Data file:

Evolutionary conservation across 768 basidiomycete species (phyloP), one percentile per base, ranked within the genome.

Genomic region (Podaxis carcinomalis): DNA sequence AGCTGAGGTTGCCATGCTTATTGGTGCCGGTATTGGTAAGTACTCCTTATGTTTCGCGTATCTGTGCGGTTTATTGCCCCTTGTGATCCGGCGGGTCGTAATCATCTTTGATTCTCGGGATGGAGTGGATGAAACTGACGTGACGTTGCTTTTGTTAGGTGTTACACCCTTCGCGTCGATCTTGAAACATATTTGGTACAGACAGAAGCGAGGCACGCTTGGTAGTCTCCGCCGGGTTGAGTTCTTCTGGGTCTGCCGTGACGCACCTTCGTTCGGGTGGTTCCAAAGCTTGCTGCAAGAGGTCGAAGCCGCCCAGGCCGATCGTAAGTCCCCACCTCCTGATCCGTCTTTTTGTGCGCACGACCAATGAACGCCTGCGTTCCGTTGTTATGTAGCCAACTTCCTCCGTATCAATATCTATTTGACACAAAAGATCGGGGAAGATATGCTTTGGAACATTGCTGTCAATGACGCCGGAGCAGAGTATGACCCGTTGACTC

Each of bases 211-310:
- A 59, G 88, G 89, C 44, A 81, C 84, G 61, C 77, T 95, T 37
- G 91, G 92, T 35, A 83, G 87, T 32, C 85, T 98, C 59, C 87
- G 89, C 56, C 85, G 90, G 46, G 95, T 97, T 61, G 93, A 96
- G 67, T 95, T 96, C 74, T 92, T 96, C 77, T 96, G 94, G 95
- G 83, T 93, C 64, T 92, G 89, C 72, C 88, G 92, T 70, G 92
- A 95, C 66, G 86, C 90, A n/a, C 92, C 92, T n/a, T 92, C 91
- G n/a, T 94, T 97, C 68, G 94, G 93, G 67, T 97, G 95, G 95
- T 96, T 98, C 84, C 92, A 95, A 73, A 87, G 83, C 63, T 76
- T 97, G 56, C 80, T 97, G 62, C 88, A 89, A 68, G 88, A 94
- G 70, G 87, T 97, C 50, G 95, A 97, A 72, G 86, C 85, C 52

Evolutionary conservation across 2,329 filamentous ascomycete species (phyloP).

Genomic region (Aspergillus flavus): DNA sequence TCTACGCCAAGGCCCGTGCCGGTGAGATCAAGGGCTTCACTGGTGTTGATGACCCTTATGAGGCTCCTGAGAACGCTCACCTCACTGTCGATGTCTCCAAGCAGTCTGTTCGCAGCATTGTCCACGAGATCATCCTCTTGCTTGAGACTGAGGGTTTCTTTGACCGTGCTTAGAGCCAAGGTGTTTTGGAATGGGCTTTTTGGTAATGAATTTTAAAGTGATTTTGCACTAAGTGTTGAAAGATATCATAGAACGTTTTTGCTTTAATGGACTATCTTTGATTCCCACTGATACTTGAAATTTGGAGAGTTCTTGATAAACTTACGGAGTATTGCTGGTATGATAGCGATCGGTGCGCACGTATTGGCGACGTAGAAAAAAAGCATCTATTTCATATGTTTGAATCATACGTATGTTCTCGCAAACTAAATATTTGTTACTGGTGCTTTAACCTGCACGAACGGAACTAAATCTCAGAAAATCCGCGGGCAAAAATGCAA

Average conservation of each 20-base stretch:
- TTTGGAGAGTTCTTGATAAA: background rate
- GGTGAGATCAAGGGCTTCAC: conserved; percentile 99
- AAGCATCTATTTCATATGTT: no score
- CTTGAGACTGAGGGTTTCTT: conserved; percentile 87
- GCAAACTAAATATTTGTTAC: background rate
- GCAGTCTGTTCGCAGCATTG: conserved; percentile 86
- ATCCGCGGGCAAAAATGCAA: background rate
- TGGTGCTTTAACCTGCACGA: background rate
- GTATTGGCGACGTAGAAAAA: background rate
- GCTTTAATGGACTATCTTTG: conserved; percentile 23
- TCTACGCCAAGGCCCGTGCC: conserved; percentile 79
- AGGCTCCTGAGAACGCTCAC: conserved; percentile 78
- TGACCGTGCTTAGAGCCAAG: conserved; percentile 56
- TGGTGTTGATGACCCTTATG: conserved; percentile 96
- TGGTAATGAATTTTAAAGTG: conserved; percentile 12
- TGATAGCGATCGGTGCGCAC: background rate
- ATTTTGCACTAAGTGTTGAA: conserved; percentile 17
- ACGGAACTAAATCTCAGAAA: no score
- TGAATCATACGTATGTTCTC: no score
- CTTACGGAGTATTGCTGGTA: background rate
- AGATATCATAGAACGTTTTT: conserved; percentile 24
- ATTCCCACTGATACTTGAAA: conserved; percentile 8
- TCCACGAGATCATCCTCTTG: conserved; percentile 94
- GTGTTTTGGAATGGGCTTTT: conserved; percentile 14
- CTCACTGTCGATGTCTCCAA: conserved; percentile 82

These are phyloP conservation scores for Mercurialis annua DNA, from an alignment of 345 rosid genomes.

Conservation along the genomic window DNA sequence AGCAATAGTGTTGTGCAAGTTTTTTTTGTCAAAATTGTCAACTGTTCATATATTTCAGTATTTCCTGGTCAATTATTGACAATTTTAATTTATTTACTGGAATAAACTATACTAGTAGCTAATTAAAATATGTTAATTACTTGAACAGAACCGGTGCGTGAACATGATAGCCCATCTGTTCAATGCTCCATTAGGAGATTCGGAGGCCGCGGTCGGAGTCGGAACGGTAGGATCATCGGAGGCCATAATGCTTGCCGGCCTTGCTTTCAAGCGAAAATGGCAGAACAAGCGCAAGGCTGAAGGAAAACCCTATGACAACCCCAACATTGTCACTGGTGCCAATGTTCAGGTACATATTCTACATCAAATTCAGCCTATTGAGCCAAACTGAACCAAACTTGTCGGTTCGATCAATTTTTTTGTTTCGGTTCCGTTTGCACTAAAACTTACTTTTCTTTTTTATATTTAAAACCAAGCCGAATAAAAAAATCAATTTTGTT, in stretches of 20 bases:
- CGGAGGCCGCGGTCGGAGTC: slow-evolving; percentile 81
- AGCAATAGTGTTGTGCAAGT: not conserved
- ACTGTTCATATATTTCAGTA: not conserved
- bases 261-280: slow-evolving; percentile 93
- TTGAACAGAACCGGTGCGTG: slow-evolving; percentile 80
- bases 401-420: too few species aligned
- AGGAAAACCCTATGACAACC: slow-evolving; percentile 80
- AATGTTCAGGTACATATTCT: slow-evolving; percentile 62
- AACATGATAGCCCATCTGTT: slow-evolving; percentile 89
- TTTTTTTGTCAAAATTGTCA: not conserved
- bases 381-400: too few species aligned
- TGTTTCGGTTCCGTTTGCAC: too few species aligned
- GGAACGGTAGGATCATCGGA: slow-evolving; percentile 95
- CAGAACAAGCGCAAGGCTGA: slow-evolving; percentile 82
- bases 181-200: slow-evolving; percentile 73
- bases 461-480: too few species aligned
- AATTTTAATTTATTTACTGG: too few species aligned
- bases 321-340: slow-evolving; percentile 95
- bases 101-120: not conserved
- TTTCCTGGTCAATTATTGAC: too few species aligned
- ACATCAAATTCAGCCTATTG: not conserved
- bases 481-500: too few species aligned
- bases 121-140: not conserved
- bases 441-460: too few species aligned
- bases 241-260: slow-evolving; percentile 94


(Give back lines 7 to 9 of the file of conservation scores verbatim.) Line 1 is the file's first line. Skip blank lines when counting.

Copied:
- G 67, T 95, T 96, C 74, T 92, T 96, C 77, T 96, G 94, G 95
- G 83, T 93, C 64, T 92, G 89, C 72, C 88, G 92, T 70, G 92
- A 95, C 66, G 86, C 90, A n/a, C 92, C 92, T n/a, T 92, C 91